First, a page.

As for Ahmadinejad's critics, their point of view is not too different. The most important political fault line in Iran currently lies between hard-liners and more moderate conservatives within the Islamic Republic's establishment -- not between the government and the opposition. Optimistic Western observers might hope to see moderate conservatives take a different view from that of their archconservative rivals. But on the issue of Tunisia, the conservatives seem to be marching in lock step. While they have been more likely to read the events in Tunisia as a revolt against authoritarianism as such, even some of Ahmadinejad's main conservative critics see the uprising as evidence of the reach of the Islamic Revolution. A commentator in the often critical Mardom-Salari daily wrote that it was clear that Iran had shown Tunisia that "Islamism is superior to non-Islamic and secular governments in Islamic countries."
Perhaps the most important sign of Ahmadinejad's and Khamenei's staying power comes from the reaction of Iran''s dispirited and disorganized democratic opposition movement. Many in the Green Movement have embraced comparisons to the Tunisian protesters, but the opposition has largely struggled with how to interpret the Jasmine Revolution. Their reactions are bittersweet, ranging from a wistful sense of inspiration to soul-searching examinations of why Tunisians have succeeded where the Greens failed. Some have made excuses for the Green Movement's failure to remove Ahmadinejad, citing differences in the histories, demographics, and governments of Iran and Tunisia; others have tried hopefully to suggest that the Green Movement's lack of immediate and volatile results is actually a long-term strategic advantage.
One piece written by Jamileh Kadivar, the now-exiled reformist intellectual and parliamentarian, and posted on the opposition Rah-e Sabz website just hours after Ben Ali's departure from power may be the best indicator of the Green Movement's current mood. Marveling at the Tunisian people's amazing feat, she called their actions a model for all oppressed populations worldwide. Without explicitly referencing Iran, she wrote, "This is a dawn that can be very close at hand for many of the peoples who are under the oppression of tyranny, if they only have pride and trust in their own strength."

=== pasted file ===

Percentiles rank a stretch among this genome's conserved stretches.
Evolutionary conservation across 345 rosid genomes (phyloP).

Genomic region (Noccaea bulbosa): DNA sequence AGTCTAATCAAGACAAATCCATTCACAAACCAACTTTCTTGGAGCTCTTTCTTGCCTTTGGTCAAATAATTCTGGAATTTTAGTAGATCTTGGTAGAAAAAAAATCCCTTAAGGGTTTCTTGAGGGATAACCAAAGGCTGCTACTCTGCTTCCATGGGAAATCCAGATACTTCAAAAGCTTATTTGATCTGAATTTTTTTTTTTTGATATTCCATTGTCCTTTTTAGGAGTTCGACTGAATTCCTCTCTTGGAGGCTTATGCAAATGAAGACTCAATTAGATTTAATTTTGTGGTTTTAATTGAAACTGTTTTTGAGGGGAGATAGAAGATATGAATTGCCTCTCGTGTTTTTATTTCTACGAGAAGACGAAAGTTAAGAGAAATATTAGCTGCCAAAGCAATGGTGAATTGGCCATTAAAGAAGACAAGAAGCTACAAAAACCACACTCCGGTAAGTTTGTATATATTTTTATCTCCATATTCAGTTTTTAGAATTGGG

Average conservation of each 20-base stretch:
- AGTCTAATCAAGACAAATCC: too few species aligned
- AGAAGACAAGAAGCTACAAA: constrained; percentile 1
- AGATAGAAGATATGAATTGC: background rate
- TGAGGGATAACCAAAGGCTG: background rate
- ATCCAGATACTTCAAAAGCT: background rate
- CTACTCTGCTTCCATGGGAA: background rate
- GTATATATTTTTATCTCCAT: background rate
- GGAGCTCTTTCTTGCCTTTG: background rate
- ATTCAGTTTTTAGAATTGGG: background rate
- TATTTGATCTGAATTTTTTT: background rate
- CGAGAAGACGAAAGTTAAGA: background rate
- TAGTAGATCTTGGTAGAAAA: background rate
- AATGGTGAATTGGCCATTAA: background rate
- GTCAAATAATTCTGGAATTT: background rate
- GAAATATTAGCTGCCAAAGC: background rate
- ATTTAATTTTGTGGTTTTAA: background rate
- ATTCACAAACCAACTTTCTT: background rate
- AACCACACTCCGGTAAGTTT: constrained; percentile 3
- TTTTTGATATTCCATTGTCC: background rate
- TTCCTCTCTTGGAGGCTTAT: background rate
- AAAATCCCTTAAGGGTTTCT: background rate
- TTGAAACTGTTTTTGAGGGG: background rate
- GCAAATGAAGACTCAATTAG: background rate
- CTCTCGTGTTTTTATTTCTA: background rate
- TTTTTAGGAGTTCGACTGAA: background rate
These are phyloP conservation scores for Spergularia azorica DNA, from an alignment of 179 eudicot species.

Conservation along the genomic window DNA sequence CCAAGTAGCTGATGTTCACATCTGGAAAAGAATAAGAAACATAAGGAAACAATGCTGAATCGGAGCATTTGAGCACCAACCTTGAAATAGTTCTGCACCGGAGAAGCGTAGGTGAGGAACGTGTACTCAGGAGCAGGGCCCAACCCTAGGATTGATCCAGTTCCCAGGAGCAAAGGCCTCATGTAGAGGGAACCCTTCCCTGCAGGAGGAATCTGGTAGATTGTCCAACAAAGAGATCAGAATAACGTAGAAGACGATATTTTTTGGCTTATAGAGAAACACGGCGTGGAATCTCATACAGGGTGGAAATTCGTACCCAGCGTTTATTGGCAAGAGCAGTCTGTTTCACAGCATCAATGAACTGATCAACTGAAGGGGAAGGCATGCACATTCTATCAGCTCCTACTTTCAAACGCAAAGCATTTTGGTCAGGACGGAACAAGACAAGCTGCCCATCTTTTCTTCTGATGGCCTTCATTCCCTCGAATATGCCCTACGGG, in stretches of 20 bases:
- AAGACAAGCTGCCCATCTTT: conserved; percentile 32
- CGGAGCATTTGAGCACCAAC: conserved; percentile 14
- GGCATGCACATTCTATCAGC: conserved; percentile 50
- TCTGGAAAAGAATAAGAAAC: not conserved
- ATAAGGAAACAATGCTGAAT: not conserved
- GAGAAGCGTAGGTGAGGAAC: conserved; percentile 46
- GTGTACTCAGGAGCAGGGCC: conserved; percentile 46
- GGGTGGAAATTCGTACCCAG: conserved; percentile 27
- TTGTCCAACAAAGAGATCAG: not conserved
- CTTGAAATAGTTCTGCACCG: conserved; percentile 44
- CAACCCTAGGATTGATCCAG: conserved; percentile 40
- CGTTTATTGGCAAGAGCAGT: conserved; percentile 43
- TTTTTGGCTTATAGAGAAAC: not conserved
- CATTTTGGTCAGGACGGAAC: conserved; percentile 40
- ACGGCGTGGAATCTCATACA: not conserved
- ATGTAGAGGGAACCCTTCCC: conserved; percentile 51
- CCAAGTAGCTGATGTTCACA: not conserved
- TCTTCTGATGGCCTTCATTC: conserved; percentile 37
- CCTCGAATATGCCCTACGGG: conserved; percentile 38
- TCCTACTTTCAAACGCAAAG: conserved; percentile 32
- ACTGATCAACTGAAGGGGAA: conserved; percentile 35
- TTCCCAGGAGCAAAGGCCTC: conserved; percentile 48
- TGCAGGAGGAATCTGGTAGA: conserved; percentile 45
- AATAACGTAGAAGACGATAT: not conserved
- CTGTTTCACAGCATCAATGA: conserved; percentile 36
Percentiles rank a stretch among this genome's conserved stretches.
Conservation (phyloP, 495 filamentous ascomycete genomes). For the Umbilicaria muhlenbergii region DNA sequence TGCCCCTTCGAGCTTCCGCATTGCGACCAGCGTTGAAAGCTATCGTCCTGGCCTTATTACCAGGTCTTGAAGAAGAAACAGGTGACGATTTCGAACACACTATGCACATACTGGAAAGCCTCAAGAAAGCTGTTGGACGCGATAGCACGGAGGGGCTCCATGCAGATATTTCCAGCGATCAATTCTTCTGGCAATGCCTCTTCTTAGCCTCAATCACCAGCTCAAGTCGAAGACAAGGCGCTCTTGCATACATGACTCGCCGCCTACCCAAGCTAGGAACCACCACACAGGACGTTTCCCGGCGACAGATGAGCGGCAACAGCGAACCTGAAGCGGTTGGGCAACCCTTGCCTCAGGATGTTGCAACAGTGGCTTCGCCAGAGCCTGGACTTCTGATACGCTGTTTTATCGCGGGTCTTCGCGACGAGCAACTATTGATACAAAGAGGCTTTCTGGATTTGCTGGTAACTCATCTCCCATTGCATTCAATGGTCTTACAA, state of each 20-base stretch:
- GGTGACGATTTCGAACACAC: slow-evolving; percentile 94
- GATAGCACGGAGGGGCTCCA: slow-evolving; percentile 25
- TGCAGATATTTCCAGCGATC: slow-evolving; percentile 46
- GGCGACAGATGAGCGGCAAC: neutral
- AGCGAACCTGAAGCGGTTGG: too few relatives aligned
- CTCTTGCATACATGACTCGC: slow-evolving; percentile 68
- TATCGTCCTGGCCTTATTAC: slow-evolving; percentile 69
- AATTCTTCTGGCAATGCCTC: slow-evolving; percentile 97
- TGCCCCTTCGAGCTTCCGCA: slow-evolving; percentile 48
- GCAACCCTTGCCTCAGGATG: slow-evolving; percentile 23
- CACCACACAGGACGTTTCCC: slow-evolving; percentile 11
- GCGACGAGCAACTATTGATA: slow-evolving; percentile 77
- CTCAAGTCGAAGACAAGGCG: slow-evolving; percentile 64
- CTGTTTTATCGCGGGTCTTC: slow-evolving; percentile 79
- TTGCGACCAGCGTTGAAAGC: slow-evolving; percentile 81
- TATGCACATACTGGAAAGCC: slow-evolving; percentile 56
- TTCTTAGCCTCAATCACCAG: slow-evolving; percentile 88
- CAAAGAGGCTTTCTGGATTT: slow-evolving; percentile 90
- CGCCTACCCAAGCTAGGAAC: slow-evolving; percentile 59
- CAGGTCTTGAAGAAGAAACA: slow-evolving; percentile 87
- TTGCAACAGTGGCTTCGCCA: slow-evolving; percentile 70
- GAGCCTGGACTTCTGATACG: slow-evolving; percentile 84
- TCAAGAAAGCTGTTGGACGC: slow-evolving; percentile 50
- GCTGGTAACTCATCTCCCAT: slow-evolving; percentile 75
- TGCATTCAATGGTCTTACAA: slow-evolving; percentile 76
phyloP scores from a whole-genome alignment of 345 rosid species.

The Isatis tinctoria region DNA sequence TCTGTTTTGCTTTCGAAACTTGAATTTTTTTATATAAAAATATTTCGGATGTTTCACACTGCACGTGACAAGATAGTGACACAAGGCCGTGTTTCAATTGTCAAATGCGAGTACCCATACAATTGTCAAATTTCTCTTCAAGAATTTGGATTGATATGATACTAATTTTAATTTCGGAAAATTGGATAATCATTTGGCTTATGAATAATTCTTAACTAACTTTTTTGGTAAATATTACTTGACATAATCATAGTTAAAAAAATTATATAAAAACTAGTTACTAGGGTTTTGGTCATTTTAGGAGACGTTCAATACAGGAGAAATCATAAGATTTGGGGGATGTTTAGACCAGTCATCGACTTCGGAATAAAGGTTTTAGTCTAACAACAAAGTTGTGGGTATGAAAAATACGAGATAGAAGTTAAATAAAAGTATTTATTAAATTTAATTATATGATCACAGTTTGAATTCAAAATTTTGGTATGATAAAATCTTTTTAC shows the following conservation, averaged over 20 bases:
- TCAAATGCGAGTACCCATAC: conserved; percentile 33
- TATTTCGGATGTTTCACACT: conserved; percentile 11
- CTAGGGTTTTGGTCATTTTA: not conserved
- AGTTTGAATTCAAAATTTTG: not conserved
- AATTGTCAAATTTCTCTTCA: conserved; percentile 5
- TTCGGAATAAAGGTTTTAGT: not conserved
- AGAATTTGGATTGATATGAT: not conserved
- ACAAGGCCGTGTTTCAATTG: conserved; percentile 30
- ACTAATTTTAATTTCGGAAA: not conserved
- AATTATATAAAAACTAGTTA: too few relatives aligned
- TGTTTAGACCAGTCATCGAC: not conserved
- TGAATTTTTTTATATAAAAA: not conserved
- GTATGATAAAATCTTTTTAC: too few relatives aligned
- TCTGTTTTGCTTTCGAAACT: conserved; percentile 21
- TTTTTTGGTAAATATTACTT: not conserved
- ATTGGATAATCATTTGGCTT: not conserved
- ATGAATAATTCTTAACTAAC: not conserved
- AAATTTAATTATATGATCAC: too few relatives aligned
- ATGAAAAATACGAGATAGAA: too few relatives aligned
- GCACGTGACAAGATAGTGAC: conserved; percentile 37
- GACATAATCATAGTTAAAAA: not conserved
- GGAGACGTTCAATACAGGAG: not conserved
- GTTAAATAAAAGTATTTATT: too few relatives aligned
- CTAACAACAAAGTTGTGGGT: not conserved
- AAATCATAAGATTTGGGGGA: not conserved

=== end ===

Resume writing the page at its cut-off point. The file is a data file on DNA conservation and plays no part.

If American policymakers are looking for what the Green Movement is learning from the events in Tunisia, they may have to settle for Kadivar's vague optimism. What they will not find is an Iranian leadership conveying any sense of fear, disappointment, or insecurity as a result of the Tunisian uprising, or a reinvigorated, inspired reform movement like the one in Egypt. With no major divergence of views among the factions of the conservative establishment, it is impossible to conceive of cracks forming in the oft-uneasy alliance that maintains the Islamic Republic's stability; and the Green Movement is, at this point, simply too battered after a year and a half of severe repression to take advantage of cracks, if they were to open.
It would be easy -- especially in light of the spread of protests to Egypt and other countries -- for Washington to embrace the idea that now is the time to openly and actively support the Iranian opposition. But this would be a grave miscalculation based on a false impression of Iranian weakness, one destined to backfire and brand the Green Movement as American puppets. Barack Obama's administration would be wisest to concede that no domino is likely to fall eastward onto Tehran.
Mehrun Etebari is a senior research assistant at the Saban Center for Middle East Policy at the Brookings Institution